1. The essential facts of the decision

In its recently published decision dated 27 September 2017 (case number: XII ZR 114/16), the Federal Court of Justice (BGH) denied the validity of so-called curative clauses for the written form.

Up until now, such clauses have usually been found in long-term leases. They contain a general obligation for the parties to the lease to retrospectively correct any breaches of the written form requirement of § 550 German Civil Code (BGB), and in doing so, to avoid a termination prior to the expiry of the intrinsically provided contractual term by way of ordinary termination.

The BGH held that curative clauses for the written form were “incompatible with the mandatory provision of § 550 BGB and therefore invalid“. They could not “per se prevent a party to the contract from terminating a lease in the ordinary way”. A curative clause for the written form breaches the protective function of § 550 BGB. This would lie on the one hand in the prevention of making imprudent changes to the contract, as well as on the other hand, the protection of potential purchasers of the subject of the lease. § 550 BGB is supposed to ensure that the agreement of all contractual conditions which are essential for the conclusion of the contract – including in particular the subject of the lease, the agreed rent, the term of lease, the contractual parties – are set out in a deed which has been signed by both parties to the lease or are at least clearly recognisable by way of express reference.

2. The underlying facts of the case

The case in question concerned the early termination of a lease of a store with a remaining term of at least until 2020, whereby the lease which was concluded in the correct form was then varied by an amendment in January 2011 which did not comply with the requirements of §§ 578, 550 BGB and was only concluded for the benefit of the landlord and which contained a modified stable value clause which was not in the valid form. The fact that the amendment was in an invalid form resulted in the lease being considered as having been concluded for an indefinite period and therefore pursuant to §§ 550, 542 para. 1 BGB subject to ordinary termination. The Federal Court of Justice denied however the landlord’s appeal based on his right of termination on account of a breach of the principle of good faith entrenched in § 242 BGB. The BGH made it clear that basically each party could plead that the written form intended for a contract had not been observed. The demand for good faith was to be observed however. Invoking the right of termination was by way of exception a violation of law if the early termination led to a completely unacceptable outcome. Such was the case in this leading decision because the landlord apparently used the amendment concluded in the incorrect form in order to free itself “from a lease which had become inconvenient in the meantime”, even though this amendment came about upon the initiative of the landlord and simply for its benefit.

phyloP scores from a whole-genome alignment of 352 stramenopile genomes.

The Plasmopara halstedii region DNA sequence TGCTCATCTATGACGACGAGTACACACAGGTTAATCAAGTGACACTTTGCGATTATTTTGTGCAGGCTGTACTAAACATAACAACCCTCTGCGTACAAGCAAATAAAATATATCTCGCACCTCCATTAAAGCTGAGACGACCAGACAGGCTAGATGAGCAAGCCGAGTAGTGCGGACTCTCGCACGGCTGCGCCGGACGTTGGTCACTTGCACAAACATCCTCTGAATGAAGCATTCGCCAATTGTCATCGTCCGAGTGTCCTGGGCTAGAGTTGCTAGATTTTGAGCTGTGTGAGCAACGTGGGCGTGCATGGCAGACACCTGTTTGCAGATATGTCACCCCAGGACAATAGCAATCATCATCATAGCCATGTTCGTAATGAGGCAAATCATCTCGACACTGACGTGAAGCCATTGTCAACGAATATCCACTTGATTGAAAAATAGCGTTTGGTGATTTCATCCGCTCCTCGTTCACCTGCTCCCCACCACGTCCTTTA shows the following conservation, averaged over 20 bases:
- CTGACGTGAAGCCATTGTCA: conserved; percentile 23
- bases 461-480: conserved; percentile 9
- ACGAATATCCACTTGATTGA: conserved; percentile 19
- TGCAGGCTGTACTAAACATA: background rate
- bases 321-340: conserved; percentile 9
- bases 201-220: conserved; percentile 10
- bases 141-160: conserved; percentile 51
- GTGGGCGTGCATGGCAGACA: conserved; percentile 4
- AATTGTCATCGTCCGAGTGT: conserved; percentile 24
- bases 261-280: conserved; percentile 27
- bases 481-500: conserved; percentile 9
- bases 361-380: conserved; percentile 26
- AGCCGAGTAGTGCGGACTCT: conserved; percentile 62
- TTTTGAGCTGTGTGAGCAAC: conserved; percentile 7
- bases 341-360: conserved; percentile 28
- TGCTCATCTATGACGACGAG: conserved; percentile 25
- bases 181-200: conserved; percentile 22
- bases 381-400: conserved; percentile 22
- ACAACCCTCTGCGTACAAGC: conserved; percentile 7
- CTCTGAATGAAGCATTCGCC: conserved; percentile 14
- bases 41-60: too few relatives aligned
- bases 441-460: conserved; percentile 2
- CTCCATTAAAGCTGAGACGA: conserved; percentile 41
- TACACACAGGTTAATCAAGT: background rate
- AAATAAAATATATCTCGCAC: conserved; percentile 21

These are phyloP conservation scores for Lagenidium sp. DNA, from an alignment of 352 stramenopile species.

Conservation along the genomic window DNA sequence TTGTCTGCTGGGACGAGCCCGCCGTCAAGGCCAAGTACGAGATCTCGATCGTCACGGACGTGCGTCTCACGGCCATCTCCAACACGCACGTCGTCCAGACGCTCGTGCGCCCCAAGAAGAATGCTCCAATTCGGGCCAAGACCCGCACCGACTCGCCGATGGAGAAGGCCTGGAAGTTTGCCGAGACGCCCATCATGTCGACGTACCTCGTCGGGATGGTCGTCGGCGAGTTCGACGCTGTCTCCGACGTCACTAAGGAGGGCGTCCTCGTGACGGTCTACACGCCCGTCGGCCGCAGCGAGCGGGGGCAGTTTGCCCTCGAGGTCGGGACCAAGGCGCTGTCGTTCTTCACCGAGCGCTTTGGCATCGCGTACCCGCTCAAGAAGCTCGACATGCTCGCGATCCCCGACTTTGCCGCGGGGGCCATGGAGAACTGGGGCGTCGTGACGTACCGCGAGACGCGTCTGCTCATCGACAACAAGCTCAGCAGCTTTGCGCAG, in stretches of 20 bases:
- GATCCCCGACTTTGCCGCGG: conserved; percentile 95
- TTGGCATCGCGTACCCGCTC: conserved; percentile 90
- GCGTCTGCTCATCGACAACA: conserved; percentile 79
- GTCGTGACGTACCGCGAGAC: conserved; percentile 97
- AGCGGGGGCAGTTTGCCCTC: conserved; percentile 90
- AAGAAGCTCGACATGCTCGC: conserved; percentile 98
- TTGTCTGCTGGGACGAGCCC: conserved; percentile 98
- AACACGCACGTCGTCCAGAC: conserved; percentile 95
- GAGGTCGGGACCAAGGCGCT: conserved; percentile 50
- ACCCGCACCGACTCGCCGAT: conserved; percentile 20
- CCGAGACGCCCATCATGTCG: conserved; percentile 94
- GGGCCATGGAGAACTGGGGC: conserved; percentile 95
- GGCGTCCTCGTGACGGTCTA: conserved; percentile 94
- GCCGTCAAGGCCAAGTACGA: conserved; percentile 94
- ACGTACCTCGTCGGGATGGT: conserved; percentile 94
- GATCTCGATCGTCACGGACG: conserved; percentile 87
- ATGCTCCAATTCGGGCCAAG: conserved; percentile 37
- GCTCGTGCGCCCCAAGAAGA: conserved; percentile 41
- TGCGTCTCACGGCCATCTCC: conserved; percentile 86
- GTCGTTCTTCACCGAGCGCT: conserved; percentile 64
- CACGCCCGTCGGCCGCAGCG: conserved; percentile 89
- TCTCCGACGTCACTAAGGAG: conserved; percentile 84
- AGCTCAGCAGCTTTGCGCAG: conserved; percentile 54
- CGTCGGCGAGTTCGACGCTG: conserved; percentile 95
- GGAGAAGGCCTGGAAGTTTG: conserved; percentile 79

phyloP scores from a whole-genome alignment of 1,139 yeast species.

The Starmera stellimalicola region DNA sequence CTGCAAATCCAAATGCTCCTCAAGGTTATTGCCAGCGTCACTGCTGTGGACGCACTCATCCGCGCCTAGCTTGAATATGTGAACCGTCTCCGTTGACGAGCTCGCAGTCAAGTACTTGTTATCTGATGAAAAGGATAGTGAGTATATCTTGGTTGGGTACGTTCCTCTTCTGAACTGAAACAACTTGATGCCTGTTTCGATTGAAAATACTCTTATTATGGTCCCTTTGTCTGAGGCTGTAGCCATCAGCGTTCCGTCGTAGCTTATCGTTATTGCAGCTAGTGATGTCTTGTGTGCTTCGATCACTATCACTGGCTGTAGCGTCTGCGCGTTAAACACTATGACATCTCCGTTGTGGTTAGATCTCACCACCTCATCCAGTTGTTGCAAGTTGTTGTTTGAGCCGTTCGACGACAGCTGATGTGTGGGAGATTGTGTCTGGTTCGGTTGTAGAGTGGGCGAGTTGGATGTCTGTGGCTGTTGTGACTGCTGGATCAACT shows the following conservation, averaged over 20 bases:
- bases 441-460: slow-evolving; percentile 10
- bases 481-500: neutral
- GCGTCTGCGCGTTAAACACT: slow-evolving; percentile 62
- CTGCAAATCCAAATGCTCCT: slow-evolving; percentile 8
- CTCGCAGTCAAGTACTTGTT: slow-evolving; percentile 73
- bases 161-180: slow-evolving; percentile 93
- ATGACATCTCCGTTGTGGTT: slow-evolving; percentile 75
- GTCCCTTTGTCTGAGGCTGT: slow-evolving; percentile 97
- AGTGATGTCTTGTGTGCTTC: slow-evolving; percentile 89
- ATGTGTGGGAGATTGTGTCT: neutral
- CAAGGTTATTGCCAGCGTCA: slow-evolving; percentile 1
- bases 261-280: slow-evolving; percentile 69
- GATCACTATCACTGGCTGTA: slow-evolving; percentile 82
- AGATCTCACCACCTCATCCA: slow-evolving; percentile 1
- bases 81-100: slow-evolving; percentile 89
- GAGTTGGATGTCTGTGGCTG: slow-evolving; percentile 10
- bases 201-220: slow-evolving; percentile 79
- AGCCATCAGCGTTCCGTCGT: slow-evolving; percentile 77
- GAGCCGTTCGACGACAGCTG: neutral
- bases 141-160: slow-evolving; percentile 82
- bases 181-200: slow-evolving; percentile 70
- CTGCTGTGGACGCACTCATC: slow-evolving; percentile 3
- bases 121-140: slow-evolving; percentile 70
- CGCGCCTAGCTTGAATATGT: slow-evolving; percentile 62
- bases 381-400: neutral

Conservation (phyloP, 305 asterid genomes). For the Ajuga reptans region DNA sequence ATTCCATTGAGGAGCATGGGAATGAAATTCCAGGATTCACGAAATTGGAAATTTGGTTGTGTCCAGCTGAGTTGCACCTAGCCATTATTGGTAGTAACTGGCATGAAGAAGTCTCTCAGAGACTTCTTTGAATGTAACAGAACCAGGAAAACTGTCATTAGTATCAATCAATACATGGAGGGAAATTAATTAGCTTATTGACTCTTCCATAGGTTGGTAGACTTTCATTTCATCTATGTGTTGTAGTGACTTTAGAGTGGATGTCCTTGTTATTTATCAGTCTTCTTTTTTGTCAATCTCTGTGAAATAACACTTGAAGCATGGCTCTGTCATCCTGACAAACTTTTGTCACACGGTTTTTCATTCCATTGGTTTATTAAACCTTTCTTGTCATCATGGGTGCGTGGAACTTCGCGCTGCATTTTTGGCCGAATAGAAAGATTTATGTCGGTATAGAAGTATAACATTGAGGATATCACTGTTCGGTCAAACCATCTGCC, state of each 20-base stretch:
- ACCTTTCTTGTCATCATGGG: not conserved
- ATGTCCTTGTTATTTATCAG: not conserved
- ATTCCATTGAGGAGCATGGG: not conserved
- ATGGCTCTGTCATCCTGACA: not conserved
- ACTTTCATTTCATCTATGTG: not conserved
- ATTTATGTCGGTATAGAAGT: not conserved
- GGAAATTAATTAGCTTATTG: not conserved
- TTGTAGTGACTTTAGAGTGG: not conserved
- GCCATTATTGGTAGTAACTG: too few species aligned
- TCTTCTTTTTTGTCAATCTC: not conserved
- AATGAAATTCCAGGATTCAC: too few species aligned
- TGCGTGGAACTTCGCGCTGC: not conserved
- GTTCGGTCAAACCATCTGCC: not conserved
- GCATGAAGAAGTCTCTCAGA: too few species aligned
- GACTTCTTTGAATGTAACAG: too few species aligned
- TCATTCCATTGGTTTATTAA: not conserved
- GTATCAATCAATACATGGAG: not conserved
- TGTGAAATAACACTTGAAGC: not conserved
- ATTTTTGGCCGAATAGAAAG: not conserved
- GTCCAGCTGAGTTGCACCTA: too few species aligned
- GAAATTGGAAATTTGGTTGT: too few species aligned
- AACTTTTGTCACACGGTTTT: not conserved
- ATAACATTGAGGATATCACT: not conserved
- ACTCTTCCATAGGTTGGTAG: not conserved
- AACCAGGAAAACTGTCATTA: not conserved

3. Implications in practice

With one clear and short blow, the BGH has put an end to this long-standing bone of contention. Some time ago the BGH tilted the binding effect of curative clauses for written form towards purchasers of the subject of a lease (BGH, decision dated 22.01.2014, XII ZR 68/10). Now the BGH has gone one clear step further and has strengthened the protective purpose behind § 550 BGB by determining the general invalidity of the curative clause for the written form. At the same time it has highlighted that invoking the right of termination is subject to limits and that the floodgates have not been opened to allow violations of law.

Ultimately the decision of the BGH will simplify the dissolution of long-term leases – generally leases of commercial premises – which are not compliant with the written form, since neither a contractual obligation for the rectification of a missing written form exists nor is a claim to a written form defect contractually denied. Pursuant to §§ 578 para. 2, 550, 542 para. 1, 580 a para. 2 BGB, the notice period for leases of commercial premises which violate written form requirements amounts to between six and nine months, irrespective of the term given in the lease, whereby the earliest date of termination is one year from the commencement of the lease. Strict adherence to the written form requirements is more important than ever. It is recommended to examine existing leases with a view to written form and where applicable an amendment can be concluded to cure any breaches of form. In doing so, it should be borne in mind that the contractual partner should maybe first be made aware of the form defect, and, instead of concluding a corresponding amendment, the contract could also be dissolved by way of the ordinary right of termination.